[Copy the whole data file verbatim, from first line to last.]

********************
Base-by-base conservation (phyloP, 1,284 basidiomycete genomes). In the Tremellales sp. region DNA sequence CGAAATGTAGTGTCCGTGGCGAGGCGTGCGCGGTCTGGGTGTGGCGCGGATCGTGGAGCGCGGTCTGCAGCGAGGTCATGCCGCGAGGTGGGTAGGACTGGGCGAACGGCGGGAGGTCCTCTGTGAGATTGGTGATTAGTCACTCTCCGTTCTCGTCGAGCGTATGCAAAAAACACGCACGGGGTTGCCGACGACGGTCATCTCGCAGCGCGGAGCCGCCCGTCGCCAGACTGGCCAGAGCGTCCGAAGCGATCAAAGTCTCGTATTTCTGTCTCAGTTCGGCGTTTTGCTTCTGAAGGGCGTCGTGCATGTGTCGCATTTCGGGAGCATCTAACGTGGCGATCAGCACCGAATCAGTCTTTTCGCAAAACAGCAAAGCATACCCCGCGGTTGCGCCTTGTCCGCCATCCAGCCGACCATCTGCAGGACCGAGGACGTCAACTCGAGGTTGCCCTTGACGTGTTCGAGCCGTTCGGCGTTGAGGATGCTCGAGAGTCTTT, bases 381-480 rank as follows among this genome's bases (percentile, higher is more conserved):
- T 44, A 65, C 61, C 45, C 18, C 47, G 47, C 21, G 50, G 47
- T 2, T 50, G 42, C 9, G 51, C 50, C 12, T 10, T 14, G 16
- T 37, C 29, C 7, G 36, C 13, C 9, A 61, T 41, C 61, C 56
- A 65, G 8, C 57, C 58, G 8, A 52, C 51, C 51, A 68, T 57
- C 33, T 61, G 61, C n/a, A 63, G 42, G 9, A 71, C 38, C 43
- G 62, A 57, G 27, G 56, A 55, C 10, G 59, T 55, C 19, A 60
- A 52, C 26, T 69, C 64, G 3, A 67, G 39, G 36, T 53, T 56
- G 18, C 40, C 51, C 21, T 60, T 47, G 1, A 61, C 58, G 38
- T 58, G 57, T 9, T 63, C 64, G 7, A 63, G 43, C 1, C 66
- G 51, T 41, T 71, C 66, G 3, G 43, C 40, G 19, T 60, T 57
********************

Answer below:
Base-by-base conservation (phyloP, 1,284 basidiomycete genomes). In the Tremellales sp. region DNA sequence CGAAATGTAGTGTCCGTGGCGAGGCGTGCGCGGTCTGGGTGTGGCGCGGATCGTGGAGCGCGGTCTGCAGCGAGGTCATGCCGCGAGGTGGGTAGGACTGGGCGAACGGCGGGAGGTCCTCTGTGAGATTGGTGATTAGTCACTCTCCGTTCTCGTCGAGCGTATGCAAAAAACACGCACGGGGTTGCCGACGACGGTCATCTCGCAGCGCGGAGCCGCCCGTCGCCAGACTGGCCAGAGCGTCCGAAGCGATCAAAGTCTCGTATTTCTGTCTCAGTTCGGCGTTTTGCTTCTGAAGGGCGTCGTGCATGTGTCGCATTTCGGGAGCATCTAACGTGGCGATCAGCACCGAATCAGTCTTTTCGCAAAACAGCAAAGCATACCCCGCGGTTGCGCCTTGTCCGCCATCCAGCCGACCATCTGCAGGACCGAGGACGTCAACTCGAGGTTGCCCTTGACGTGTTCGAGCCGTTCGGCGTTGAGGATGCTCGAGAGTCTTT, bases 381-480 rank as follows among this genome's bases (percentile, higher is more conserved):
- T 44, A 65, C 61, C 45, C 18, C 47, G 47, C 21, G 50, G 47
- T 2, T 50, G 42, C 9, G 51, C 50, C 12, T 10, T 14, G 16
- T 37, C 29, C 7, G 36, C 13, C 9, A 61, T 41, C 61, C 56
- A 65, G 8, C 57, C 58, G 8, A 52, C 51, C 51, A 68, T 57
- C 33, T 61, G 61, C n/a, A 63, G 42, G 9, A 71, C 38, C 43
- G 62, A 57, G 27, G 56, A 55, C 10, G 59, T 55, C 19, A 60
- A 52, C 26, T 69, C 64, G 3, A 67, G 39, G 36, T 53, T 56
- G 18, C 40, C 51, C 21, T 60, T 47, G 1, A 61, C 58, G 38
- T 58, G 57, T 9, T 63, C 64, G 7, A 63, G 43, C 1, C 66
- G 51, T 41, T 71, C 66, G 3, G 43, C 40, G 19, T 60, T 57